Skip to main content

Fun with Dynamic Objects and MEF in C# 4.0





About .NET 4.0 Series - I'll be covering various aspects of .NET 4.0 and related technologies in these posts

C# 4.0 introduced the dynamic keyword, to support dynamic typing. If you assign an object to a dynamic type variable (like dynamic myvar=new MyObj() ), all method calls, property invocations and operator invocations on myvar will be delayed till the run time, and the compiler won't perform any type checks for myvar at compile time.

So, if you do something like myvar.SomethingInvalid(); it is valid at compile time, but invalid at runtime if the object you assigned to myvar doesn't have a SomethingInvalid() method.
The System.Dynamic namespace has various classes for supporting dynamic programming, mainly the DynamicObject class from which you can derive your own classes to do run time dispatching yourself.

A couple of points to note.
  • A dynamic call will be slower for the first time, and your calls will be jited and cached if possible for subsequent calls. As a first step, the DLR checks the cache to see if the given action has already been bound wrt to the arguments. If not, the DLR checks to see if the receiver is an IDynamicObject, and if so, asks the receiver to bind the action. If the receiver is not an IDO, then DLR calls into the language binder (i.e, the C# runtime binder), and cache this.
  • C#'s underlying type system has not changed in 4.0. As long as you are not using dynamic keyword, you are still statically typed (i.e, the types are known for the compiler at compile time).
  • Error handling when you use dynamic features is a bit difficult and can't be very specific, as you don't know much about the foreign objects to which you dispatch the calls.
Recently, I published this article in Codeproject; 
This article demonstrates a couple of interesting techniques, including.
  • Creating a dynamic wrapper around the file system so that we can access Files and Directories as properties/members of a dynamic object
  • A way to attach custom Methods and operators to our dynamic wrapper class and dispatch them to a plug in sub system.

Comments

Popular posts from this blog

Top 7 Coding Standards & Guideline Documents For C#/.NET Developers

Some time back, I collated a list of 7 Must Read, Free EBooks for .NET Developers, and a lot of people found it useful. So, I thought about putting together a list of Coding Standard guidelines/checklists for .NET /C# developers as well.As you may already know, it is easy to come up with a document - the key is in implementing these standards in your organization, through methods like internal trainings, Peer Reviews, Check in policies, Automated code review tools etc. You can have a look at FxCop and/or StyleCop for automating the review process to some extent, and can customize the rules based on your requirements.Anyway, here is a list of some good Coding Standard Documents. They are useful not just from a review perspective - going through these documents can definitely help you and me to iron out few hidden glitches we might have in the programming portion of our brain. So, here we go, the listing is not in any specific order.1 – IDesign C# Coding StandardsIDesign C# coding stand…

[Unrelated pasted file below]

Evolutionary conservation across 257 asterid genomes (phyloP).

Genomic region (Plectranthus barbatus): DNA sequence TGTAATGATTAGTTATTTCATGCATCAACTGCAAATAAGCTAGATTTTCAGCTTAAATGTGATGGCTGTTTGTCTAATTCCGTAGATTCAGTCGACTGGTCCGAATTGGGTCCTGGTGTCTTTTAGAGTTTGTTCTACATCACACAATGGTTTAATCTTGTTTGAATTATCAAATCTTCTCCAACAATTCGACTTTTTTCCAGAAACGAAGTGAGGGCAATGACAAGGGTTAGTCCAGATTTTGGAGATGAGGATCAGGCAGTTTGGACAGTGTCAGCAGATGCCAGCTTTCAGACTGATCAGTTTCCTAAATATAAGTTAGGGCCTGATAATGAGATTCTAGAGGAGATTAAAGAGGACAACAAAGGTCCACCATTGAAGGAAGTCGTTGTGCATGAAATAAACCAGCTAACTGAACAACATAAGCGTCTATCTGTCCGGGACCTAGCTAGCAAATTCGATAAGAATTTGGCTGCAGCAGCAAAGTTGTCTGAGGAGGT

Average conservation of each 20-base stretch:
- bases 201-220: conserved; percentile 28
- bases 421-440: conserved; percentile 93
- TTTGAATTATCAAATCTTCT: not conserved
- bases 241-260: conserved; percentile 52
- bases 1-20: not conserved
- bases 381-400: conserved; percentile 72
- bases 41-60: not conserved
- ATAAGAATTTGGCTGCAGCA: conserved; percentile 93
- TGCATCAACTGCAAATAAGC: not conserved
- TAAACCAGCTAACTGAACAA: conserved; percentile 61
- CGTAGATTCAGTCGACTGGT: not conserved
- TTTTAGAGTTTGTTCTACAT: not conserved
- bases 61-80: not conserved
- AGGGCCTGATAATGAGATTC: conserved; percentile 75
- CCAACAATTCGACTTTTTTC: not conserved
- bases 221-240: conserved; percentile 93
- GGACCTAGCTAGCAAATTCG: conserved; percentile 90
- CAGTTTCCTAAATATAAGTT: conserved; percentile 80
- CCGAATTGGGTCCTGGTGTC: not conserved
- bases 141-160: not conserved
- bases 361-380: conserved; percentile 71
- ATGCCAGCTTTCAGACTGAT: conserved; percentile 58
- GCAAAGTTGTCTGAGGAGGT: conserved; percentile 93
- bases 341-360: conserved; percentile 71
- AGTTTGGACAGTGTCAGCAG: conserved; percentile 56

5 Awesome Learning Resources For Programmers (To help you and your kids to grow the geek neurons)

Happy New Year, this is my first post in 2012. I’ll be sharing few awesome learning resources I’ve bookmarked, and will be pointing out some specific computer/programming related courses I've found interesting from these resources.Also, thought about saving this blog post for my kids as well - instead of investing in these Child education schemes (though they are too small as of today, 2 years and 60 days respectively ). Anyway, personally my new year resolution is to see as much videos from this course collections (assuming I can find some free time in between my regular job && changing my babies diapers).1 – Khan AcademyAs I mentioned some time back, you and your kids are missing some thing huge if you havn’t heard about Khan Academy.  It is an awesome learning resource, especially if you want to re-visit your basics in Math, Science etc.With a library of over 2,600 videos covering everything from arithmetic to physics, finance, and history and 268 practice exercises, th…

Hack Raspberry Pi – How To Build Apps In C#, WinForms and ASP.NET Using Mono In Pi

Recently I was doing a bit of R&D related to finding a viable, low cost platform for client nodes. Obviously, I came across Raspberry Pi, and found the same extremely interesting. Now, the missing piece of the puzzle was how to get going using C# and .NET in the Pi. C# is a great language, and there are a lot of C# developers out there in the wild who are interested in the Pi.In this article, I’ll just document my findings so far, and will explain how develop using C# leveraging Mono in a Raspberry Pi. Also, we’ll see how to write few minimal Windows Forms & ASP.NET applications in the Pie as well.Step 1: What is Raspberry Pi?Raspberry Pi is an ARM/Linux box for just ~ $30. It was introduced with a vision to teach basic computer science in schools. How ever, it got a lot of attention from hackers all around the world, as it is an awesome low cost platform to hack and experiment cool ideas as Pi is almost a full fledged computer.  More About R-Pi From Wikipedia.The Raspberry Pi